While descriptive representation of women and people of color has increased dramatically, the descriptive representation of working-class people has remained stubbornly flat (see chart).

As Carnes writes,

If millionaires were a political party, that party would make up roughly 3 percent of American families, but it would have a super-majority in the Senate, a majority in the House, a majority on the Supreme Court and a man in the White House. If working-class Americans were a political party, that party would have made up more than half the country since the start of the 20th century. But legislators from that party (those who last worked in blue-collar jobs before entering politics) would never have held more than 2 percent of the seats in Congress.

Those data end in 1998, but Carnes maintains his own database using similar metrics that picks up again in the mid-2000s. He finds that the line has remained flat, or if anything declined. At the state and local level, the picture isn’t much better. According to theNational Council of State Legislators, the share of legislators who worked in business in a non-managerial position (i.e., workers) has declined from 4.4 percent in 1976 to 2.8 percent in 2007.

Carnes defines class by occupation, and although his main regression finds that high-income congresspeople are more economically conservative than other members, the results are not statistically significant and not as strong as the correlation with occupation. However, other studies suggest that certain votes certainly contain an income component. Michael Kraus and Bennett Callaghan find that rich members of the House are more likely to accept high levels of inequality than less rich members. The effect is particularly strong on Democrats (see chart).

In a recent study, political scientist Christian Grose finds that “members of Congress with more money invested in the stock market were more likely to vote to increase the debt limit, presumably in order to avoid a market crash.” John Griffin finds that wealthier legislators were more likely to cosponsor and vote for bills to repeal the estate tax. This held even after controlling for party affiliation, their views on other taxes and their constituent opinions. A Mother Jones investigation finds that the 10 richest members of Congress (a bipartisan group) all voted to extend the Bush tax cuts.

It is therefore clear that we need more workers in office, but what will the impact be for the gains of women and people of color? Carnes finds that we can have our cake and eat it too. Using the Local Elections in America Project (LEAP) database of 18,000 local and county elections in California, he finds that working-class candidates are less likelyto be white men that white-collar candidates (see chart).

At the federal level, Carnes finds that between 1999 and 2008,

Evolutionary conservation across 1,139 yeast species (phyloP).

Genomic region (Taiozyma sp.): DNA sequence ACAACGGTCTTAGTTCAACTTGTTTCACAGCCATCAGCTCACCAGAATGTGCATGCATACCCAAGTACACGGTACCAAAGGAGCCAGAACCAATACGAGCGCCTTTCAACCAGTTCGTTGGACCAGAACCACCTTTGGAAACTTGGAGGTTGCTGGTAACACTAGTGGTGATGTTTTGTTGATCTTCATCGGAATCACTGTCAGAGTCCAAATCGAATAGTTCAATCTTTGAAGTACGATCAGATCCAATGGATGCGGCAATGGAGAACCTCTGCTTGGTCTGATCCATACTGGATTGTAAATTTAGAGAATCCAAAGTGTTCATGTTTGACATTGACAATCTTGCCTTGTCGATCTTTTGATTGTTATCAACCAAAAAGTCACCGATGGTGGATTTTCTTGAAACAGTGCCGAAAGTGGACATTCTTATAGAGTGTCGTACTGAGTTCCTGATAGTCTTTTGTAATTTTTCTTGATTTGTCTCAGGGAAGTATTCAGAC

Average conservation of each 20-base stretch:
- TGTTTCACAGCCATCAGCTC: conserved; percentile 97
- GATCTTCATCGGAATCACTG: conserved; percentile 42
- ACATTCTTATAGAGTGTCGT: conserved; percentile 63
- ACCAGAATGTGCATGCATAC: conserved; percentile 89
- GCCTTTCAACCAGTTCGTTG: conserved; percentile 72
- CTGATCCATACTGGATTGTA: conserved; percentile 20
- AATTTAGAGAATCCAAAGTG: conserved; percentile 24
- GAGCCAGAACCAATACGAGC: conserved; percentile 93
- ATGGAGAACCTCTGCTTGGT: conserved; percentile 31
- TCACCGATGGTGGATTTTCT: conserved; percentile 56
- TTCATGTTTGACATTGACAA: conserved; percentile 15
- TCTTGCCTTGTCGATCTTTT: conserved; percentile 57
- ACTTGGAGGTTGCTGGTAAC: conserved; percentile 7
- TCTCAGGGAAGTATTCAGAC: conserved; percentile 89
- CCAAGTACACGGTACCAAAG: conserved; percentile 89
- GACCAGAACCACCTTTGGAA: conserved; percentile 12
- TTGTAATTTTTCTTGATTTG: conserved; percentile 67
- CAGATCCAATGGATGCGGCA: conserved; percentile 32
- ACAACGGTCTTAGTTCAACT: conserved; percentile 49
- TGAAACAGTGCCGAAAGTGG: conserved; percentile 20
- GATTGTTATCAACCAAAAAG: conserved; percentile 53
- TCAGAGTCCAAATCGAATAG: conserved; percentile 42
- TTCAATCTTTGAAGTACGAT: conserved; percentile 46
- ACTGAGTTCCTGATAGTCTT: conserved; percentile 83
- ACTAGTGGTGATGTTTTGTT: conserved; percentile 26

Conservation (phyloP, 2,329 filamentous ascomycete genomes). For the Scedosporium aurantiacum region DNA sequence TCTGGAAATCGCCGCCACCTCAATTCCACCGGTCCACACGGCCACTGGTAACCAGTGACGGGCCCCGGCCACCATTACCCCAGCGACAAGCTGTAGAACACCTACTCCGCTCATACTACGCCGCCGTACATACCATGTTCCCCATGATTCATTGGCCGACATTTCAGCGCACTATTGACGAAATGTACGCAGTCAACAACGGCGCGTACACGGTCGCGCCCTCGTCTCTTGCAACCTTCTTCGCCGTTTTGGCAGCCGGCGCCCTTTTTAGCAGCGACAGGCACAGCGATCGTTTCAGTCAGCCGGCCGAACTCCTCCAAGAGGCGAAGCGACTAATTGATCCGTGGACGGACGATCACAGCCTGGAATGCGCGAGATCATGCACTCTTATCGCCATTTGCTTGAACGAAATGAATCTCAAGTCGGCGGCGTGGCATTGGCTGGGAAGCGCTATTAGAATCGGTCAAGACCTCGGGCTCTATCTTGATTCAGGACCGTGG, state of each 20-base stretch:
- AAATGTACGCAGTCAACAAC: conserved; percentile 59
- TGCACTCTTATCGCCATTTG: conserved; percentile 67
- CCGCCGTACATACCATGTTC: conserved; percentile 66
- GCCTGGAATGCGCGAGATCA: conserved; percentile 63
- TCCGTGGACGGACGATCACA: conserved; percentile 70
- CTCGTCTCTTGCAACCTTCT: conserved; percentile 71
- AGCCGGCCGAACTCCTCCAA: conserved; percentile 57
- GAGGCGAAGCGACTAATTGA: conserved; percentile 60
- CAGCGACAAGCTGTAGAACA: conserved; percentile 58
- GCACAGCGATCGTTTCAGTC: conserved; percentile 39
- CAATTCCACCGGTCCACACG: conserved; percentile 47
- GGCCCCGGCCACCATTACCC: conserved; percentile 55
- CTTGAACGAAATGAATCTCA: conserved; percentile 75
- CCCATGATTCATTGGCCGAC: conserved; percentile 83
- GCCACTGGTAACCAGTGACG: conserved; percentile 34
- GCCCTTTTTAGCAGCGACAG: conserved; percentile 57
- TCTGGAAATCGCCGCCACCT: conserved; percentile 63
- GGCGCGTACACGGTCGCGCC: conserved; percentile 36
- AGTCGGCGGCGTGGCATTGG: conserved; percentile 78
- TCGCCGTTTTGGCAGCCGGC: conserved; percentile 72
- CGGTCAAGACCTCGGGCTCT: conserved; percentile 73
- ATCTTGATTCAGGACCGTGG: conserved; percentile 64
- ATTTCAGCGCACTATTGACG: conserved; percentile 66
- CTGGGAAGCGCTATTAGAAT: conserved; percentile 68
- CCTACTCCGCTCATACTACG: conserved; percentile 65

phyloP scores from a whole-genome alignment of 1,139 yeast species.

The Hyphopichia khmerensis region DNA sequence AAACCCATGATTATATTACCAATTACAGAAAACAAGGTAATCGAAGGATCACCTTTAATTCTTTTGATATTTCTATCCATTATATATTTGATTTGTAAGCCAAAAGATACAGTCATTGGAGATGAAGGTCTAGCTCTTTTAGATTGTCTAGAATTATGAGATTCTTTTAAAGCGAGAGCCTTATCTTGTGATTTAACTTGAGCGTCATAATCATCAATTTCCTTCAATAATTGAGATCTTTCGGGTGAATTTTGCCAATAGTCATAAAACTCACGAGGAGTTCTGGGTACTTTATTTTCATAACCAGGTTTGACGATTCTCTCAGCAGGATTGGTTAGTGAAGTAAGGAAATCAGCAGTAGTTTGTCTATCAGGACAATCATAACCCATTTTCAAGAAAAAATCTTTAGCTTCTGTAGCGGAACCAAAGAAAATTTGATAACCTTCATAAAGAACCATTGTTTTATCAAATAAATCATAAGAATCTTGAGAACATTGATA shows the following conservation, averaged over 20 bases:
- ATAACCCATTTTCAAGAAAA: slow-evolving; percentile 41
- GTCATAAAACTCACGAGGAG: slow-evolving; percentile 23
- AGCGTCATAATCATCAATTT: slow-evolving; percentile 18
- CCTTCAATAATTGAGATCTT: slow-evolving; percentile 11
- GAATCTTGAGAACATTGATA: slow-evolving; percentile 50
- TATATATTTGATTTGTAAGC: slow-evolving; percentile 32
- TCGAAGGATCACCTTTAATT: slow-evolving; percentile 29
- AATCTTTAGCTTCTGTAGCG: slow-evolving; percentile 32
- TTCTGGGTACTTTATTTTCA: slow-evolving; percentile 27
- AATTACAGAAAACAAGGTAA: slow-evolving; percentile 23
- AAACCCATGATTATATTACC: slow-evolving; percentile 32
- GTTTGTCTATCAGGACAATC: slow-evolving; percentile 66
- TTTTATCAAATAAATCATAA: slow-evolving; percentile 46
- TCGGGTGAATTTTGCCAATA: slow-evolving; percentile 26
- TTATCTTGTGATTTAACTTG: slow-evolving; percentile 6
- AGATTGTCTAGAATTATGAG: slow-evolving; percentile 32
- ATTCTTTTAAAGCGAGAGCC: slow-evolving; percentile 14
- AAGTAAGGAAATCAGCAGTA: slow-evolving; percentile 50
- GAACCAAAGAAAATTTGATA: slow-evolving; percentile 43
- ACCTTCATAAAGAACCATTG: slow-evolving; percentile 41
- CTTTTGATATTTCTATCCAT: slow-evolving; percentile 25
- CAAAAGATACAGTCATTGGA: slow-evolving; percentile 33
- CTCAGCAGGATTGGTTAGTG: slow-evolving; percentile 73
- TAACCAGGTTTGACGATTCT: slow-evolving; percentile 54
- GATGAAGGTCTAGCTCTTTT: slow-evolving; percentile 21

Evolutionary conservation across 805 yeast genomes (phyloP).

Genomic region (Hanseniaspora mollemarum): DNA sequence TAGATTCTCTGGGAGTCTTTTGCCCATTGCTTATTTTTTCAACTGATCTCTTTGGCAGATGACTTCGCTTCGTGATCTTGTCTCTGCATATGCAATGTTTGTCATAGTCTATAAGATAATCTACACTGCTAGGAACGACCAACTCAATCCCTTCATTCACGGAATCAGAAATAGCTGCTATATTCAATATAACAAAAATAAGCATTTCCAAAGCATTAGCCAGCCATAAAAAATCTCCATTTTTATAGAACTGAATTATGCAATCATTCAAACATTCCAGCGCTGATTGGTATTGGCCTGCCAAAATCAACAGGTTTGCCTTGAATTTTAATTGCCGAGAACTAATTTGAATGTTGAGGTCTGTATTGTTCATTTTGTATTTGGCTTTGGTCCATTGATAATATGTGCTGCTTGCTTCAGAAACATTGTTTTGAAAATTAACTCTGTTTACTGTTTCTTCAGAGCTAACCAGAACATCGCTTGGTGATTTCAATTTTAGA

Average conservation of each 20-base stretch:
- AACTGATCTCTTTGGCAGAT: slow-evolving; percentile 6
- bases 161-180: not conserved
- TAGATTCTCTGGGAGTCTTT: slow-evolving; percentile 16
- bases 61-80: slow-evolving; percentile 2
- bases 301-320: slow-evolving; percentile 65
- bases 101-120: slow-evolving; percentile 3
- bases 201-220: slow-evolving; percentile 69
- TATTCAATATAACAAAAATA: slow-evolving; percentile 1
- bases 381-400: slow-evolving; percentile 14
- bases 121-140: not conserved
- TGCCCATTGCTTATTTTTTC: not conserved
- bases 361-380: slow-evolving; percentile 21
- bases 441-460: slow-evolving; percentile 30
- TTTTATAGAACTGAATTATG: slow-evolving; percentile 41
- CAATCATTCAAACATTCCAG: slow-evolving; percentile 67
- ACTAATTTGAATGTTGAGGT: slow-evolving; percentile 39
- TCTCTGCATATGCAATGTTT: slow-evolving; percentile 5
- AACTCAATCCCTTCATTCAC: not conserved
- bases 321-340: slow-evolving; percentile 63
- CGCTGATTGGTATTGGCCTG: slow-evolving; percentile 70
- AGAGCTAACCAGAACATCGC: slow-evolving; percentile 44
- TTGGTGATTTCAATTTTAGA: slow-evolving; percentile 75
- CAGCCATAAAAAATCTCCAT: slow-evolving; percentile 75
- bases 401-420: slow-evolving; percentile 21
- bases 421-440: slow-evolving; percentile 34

the average male member of Congress spent about 1 percent of his labor precongressional career in working-class jobs, while the average female member spent about 3. The average white member spent an average of 1 percent of his career in working-class jobs, compared to 3 percent among the average black or Hispanic member and 5 percent among the average Asian member.

It is clear, then, that policies to increase working-class representation in Congress might also increase the representation of women and people of color. But what policies could do so? Carnes tells Salon that in yet unreleased research he finds that publicly financing elections can increase working-class representation.

This isn’t surprising. A study of New York City’s public financing scheme finds that it increased the class and racial diversity of political donors. Carnes also argues that recruiters need to do more to encourage working-class voters to run. In a recent paper with David Broockman, Melody Crowder-Meyer and Christopher Skovron, he finds that “party leaders exhibit some biases against blue-collar workers” which likely prevent many from running. Research on the lack of candidates of color has also found such biases.

Carnes tells Salon that another solution is programs like the AFL-CIO “Labor Candidate School,” which began in New Jersey but now exists in North Carolina, Oregon, Nevada, Maine, New Haven and New York City. The programs, which train politically savvy members to run for office, have a good success rate; 75 percent of those who run after going through the New Jersey program win their races. Carnes tells Salon he’ll be working on an effort in Durham next year. “I believe in the potential of this model so much, I’m going to try it out myself,” he says.

As the Democratic Party increasingly moves to the center to please an elite donor base, the last hope for action on economic inequality might be more blue-collar politicians.

This piece originally appeared on Salon